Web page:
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Patrick Gannon: Step out of ‘dark corner’

Republicans can fix what Dems failed to address

RALEIGH – The big debate over redistricting brings to mind another controversy that raged in the capital city not long after Republicans took control of the House and Senate after the 2010 elections.

It was a much different, more personal topic — compensation for victims of North Carolina’s former eugenics program, which sterilized people deemed unfit by state officials to bear or raise children.

But the political dynamics were similar then and now, amid a renewed effort to change the way election districts are drawn.

Back then, Democrats, including some veteran legislators, pushed Republicans relentlessly to approve cash payments to victims as a way to show the state’s remorse for what was obviously a horrible era of N.C. history during the last century.

But Republicans questioned why Democrats — who had held power in Raleigh for generations, including through the eugenics period — didn’t compensate victims when they controlled the state budget.

It was a perfectly good question, and one that made the Democrats advocating for the payments seem a bit hypocritical. They had the power but never did it, so why should they expect Republicans to immediately give in? To their credit, the Republican-led General Assembly ultimately approved payments, many of which have been made to victims.

That brings us to the debate over whether the state should create a nonpartisan commission to draw election districts for Congress and the state House and Senate. Currently, the maps are drawn after each U.S. Census by the political party in power in Raleigh.

The problems with partisan redistricting screamed loudly last week as the legislature considered new congressional maps to replace the ones approved in 2011. A federal court ruled that two of the state’s 13 congressional districts, which were in place for the 2012 and 2014 elections, are racial gerrymanders and demanded new maps.

Republican leaders readily admitted during committee meetings that the new districts were drawn to try to ensure Republicans would retain 10 of 13 congressional districts after this year’s elections. That’s how many they have now.

“I acknowledge freely that this will be a political gerrymander, which is not against the law,” said Rep. David Lewis, a Dunn Republican who leads the House’s redistricting efforts.

It was an open admission that the General Assembly picks its voters, rather than voters picking their representatives in government.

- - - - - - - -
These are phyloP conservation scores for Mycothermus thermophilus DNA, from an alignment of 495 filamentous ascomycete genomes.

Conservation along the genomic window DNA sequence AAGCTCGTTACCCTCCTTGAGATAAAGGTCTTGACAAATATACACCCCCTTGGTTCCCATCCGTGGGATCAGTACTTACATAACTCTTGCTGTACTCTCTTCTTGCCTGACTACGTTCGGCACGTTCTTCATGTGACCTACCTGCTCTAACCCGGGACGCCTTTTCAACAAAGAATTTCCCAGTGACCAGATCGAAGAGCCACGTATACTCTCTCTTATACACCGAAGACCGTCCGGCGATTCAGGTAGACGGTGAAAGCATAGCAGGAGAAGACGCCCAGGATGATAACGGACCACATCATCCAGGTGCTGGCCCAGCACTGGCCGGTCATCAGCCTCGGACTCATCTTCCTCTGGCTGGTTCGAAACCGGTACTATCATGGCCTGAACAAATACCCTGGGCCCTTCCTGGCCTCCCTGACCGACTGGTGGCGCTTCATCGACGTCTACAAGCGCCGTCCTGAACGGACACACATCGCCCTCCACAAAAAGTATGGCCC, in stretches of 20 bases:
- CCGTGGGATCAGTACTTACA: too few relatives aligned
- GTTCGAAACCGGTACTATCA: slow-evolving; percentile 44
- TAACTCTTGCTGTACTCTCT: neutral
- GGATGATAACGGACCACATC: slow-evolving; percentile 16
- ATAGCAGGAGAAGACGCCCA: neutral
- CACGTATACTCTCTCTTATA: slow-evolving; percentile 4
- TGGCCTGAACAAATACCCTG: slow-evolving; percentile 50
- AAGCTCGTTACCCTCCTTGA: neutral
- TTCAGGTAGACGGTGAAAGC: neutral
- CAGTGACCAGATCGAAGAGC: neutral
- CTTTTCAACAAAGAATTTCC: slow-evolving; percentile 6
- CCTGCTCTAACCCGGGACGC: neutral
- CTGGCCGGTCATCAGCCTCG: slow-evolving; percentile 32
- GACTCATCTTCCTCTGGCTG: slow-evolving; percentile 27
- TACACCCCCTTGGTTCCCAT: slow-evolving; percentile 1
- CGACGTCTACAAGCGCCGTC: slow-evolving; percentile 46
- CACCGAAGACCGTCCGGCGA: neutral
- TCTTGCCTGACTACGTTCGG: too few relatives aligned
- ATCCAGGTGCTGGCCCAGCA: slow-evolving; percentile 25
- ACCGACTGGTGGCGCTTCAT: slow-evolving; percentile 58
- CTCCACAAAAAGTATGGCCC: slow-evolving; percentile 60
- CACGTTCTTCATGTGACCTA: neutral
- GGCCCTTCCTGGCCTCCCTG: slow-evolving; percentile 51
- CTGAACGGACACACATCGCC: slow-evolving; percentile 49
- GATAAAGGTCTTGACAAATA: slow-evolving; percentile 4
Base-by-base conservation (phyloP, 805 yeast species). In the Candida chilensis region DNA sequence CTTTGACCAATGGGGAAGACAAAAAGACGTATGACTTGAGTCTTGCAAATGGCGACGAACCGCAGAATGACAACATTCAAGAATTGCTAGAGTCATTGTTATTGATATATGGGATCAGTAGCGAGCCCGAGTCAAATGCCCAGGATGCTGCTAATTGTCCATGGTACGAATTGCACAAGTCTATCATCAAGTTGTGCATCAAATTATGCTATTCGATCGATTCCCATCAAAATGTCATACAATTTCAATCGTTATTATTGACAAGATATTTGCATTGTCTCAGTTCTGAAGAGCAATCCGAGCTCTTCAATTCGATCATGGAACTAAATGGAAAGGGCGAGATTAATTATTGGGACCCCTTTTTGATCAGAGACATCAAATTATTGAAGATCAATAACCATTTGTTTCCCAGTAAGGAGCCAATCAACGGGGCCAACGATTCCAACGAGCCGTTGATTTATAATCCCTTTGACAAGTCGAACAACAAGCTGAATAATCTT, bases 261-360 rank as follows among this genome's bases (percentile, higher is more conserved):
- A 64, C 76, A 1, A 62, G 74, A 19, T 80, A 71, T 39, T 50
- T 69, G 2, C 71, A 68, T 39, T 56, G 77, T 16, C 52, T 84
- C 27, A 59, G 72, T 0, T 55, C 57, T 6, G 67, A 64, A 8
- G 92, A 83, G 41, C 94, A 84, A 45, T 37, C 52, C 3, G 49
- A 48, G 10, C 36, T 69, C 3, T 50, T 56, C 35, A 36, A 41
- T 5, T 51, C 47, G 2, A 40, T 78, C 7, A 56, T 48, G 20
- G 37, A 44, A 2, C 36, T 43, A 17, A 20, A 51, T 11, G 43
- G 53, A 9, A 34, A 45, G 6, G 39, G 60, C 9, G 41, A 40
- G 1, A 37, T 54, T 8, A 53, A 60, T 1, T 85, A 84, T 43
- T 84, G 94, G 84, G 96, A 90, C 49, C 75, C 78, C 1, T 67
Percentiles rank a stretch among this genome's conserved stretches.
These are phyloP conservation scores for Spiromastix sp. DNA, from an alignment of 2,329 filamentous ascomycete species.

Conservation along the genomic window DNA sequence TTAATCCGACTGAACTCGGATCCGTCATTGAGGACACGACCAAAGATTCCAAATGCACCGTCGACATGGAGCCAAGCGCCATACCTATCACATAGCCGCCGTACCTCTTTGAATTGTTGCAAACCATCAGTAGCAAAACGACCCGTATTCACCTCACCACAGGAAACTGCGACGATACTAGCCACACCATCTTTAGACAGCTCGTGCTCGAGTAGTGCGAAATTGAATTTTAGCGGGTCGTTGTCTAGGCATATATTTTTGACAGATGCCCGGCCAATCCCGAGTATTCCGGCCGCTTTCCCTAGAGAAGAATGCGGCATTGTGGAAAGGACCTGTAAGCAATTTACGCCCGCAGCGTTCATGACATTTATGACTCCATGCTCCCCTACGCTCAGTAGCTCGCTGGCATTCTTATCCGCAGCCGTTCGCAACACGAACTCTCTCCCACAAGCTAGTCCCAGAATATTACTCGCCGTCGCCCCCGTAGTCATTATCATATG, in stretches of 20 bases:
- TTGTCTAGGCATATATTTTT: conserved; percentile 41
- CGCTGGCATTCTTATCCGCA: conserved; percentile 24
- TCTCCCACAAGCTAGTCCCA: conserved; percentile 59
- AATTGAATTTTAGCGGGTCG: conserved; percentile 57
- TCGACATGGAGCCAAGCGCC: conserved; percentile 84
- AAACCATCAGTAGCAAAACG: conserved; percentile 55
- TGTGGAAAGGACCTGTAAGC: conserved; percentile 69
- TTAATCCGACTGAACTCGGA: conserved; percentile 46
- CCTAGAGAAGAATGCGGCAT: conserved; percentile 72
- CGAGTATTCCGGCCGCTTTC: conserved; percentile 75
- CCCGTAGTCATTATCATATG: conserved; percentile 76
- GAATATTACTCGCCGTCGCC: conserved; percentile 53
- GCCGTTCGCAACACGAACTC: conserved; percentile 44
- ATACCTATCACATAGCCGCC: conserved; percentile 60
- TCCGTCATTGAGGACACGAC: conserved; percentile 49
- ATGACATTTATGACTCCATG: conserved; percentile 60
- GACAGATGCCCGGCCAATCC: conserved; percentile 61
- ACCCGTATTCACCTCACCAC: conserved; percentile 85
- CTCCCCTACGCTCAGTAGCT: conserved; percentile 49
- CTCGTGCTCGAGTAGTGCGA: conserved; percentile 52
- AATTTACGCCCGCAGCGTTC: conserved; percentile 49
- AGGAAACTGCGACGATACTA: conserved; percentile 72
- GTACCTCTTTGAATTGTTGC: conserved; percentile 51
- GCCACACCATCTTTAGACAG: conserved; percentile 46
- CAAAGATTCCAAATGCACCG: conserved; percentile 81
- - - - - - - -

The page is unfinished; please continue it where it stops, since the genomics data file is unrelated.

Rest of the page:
Political gerrymandering occurs today, as Lewis acknowledged, and it also was a regular practice when Democrats were in power.

Just like with the eugenics issue, Democrats are pushing Republicans to make a change to a nonpartisan redistricting process that they could have made, but didn’t, when they were in control.

Republican leaders so far aren’t answering those calls, claiming, among other things, that a fully nonpartisan redistricting process isn’t possible. Everyone has opinions.

“It’s amazing to hear Democrats talk about political gerrymandering. …Your predecessors wrote the book on it,” Sen. Jerry Tillman, an Archdale Republican, told senators during floor debate. “It’s called if you win, you draw the maps, and I don’t believe that’s ever going to change.”

Sen. Jeff Jackson, a Charlotte Democrat fighting for a nonpartisan redistricting process, said on the Senate floor that no one can “honestly defend drawing maps for the express purpose of favoring one political party.” He listed a number of states that have created independent commissions for map drawing.

Jackson challenged Republicans to “leave a legacy of simple fairness and common decency that will outlast all of us.”

“If you bring an end to partisan redistricting, it will be an act of political courage unlike any that this state has seen in a long time,” he said.

Jackson told fellow senators that he would work with any legislator to “step out of this dark corner of our democracy.”

As Republicans did with eugenics.

Patrick Gannon is the editor of the Insider State Government News Service in Raleigh. Reach him at pgannon@ncinsider.com.


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